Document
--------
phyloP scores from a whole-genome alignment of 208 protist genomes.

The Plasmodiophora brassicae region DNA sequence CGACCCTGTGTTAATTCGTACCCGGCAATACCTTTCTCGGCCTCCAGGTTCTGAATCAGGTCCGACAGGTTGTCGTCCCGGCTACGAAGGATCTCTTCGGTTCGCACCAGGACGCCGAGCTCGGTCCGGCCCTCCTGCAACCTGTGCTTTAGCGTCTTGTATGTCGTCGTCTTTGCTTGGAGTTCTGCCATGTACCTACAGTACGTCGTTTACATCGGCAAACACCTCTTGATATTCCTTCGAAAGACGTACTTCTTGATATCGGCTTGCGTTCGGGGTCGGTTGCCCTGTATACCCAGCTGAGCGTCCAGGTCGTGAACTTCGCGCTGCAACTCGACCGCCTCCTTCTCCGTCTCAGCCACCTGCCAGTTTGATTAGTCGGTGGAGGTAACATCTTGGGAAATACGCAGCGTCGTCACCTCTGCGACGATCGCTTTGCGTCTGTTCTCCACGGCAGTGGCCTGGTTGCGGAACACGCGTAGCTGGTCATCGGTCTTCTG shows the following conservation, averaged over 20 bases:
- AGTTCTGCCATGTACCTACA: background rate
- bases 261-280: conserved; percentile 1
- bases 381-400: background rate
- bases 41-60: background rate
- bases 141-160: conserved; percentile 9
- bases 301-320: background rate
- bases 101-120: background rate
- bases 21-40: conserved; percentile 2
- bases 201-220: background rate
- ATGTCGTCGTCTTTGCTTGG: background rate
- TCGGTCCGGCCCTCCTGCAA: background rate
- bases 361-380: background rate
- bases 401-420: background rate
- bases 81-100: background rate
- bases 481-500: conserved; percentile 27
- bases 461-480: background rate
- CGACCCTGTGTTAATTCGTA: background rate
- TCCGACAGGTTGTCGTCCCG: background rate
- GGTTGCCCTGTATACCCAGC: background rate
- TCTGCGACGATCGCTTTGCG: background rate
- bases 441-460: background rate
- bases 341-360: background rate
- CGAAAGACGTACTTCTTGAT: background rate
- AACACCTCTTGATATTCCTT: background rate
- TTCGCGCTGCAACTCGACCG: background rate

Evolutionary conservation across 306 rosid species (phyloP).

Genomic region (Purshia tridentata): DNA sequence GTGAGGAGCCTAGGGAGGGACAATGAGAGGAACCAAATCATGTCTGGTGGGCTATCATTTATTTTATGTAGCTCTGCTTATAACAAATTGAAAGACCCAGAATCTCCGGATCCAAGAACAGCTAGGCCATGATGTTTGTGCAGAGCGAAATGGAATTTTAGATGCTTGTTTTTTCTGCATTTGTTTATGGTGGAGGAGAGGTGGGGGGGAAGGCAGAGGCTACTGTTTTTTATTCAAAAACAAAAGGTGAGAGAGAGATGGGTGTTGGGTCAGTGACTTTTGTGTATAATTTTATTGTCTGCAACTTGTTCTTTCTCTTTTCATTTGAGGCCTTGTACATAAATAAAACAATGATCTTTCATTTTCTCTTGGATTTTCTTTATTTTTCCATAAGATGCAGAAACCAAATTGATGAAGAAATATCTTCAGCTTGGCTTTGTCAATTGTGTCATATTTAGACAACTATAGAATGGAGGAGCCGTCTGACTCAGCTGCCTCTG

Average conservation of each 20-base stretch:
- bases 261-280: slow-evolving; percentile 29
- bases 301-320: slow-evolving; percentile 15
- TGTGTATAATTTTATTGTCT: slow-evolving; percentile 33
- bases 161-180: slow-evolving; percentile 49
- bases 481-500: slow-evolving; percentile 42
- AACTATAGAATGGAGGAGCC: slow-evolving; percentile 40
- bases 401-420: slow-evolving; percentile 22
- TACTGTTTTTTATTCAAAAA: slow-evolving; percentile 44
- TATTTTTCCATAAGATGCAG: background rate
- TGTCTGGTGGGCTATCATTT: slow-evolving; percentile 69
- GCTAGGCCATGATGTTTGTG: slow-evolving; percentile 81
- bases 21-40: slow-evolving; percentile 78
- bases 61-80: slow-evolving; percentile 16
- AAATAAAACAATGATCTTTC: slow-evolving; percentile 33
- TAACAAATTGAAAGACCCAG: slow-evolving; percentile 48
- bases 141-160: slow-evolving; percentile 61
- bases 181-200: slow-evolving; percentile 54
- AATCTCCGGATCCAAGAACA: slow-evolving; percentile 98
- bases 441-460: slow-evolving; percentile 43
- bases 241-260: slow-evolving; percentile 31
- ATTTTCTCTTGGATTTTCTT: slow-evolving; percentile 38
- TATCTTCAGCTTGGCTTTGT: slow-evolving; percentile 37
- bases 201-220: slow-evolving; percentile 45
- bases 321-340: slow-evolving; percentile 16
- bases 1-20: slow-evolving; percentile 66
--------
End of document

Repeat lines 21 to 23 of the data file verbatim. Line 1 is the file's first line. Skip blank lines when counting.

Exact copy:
- GGTTGCCCTGTATACCCAGC: background rate
- TCTGCGACGATCGCTTTGCG: background rate
- bases 441-460: background rate